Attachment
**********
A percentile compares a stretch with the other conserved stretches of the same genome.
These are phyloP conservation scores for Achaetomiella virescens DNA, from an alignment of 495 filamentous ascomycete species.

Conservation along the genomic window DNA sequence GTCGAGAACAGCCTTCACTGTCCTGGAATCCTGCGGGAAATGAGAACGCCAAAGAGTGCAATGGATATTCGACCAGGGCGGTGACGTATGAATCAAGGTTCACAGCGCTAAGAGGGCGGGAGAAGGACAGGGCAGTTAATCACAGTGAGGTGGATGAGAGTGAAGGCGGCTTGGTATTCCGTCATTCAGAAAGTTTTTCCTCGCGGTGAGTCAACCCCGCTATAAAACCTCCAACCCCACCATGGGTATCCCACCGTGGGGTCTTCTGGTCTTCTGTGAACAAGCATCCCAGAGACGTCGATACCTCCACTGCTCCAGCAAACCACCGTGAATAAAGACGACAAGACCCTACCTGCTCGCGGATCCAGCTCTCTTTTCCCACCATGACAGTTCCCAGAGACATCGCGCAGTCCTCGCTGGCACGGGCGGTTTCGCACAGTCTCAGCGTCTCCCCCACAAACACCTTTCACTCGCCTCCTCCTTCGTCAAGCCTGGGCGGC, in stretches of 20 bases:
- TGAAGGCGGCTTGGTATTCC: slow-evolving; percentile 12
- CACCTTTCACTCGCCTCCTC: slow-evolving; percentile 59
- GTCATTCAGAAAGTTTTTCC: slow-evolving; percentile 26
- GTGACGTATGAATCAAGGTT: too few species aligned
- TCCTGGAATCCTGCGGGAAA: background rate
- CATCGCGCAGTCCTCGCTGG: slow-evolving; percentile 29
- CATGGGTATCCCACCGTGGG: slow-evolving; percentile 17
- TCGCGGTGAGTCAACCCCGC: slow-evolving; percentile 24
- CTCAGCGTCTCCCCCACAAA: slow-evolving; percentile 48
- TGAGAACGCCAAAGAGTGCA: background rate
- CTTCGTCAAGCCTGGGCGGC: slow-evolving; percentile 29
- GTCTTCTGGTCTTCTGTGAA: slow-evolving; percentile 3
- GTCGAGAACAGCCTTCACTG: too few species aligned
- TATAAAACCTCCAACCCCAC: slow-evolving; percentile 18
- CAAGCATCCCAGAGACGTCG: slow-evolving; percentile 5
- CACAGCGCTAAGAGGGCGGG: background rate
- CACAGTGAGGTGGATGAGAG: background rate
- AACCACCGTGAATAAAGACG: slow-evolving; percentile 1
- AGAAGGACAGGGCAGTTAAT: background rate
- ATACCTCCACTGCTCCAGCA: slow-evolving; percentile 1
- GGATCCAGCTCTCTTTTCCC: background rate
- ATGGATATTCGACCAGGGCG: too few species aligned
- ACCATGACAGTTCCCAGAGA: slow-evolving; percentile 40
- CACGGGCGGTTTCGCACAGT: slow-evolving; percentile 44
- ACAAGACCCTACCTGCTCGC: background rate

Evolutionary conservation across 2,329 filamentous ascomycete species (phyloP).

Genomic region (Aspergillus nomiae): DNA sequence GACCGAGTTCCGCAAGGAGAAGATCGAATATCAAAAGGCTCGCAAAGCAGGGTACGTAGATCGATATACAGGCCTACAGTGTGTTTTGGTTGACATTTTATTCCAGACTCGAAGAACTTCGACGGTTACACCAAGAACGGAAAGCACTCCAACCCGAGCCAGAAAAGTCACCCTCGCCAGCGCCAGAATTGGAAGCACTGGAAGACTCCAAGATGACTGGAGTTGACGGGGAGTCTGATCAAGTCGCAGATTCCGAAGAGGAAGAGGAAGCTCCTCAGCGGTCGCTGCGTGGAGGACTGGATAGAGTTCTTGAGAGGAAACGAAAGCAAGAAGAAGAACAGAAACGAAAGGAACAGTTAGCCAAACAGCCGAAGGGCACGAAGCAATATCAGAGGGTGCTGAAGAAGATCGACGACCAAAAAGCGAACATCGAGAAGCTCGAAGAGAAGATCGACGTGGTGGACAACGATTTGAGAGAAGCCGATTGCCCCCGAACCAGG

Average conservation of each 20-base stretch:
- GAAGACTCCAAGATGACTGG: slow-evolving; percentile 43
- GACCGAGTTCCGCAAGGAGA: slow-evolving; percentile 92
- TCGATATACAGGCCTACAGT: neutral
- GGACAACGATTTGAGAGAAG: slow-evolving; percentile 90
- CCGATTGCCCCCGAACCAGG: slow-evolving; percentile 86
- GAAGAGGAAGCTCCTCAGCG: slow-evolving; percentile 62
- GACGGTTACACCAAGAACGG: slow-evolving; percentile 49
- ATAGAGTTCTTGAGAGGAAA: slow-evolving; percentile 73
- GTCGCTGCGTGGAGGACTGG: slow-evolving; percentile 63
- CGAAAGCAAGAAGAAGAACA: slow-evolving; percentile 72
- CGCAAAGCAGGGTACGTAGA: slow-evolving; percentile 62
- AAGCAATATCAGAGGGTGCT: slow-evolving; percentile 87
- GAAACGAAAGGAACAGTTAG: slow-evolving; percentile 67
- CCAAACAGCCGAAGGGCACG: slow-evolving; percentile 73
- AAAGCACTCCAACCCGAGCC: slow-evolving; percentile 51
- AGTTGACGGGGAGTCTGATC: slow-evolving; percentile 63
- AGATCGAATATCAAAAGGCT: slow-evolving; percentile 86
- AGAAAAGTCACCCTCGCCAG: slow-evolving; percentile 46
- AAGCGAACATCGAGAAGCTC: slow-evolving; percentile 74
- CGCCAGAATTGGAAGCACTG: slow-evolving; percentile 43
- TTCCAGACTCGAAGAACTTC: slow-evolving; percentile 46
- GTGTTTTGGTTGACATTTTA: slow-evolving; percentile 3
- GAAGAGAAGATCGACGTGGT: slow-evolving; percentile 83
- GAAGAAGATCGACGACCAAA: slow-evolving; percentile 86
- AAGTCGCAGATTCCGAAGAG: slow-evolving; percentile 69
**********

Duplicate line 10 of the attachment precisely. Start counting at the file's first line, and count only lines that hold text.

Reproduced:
- CATGGGTATCCCACCGTGGG: slow-evolving; percentile 17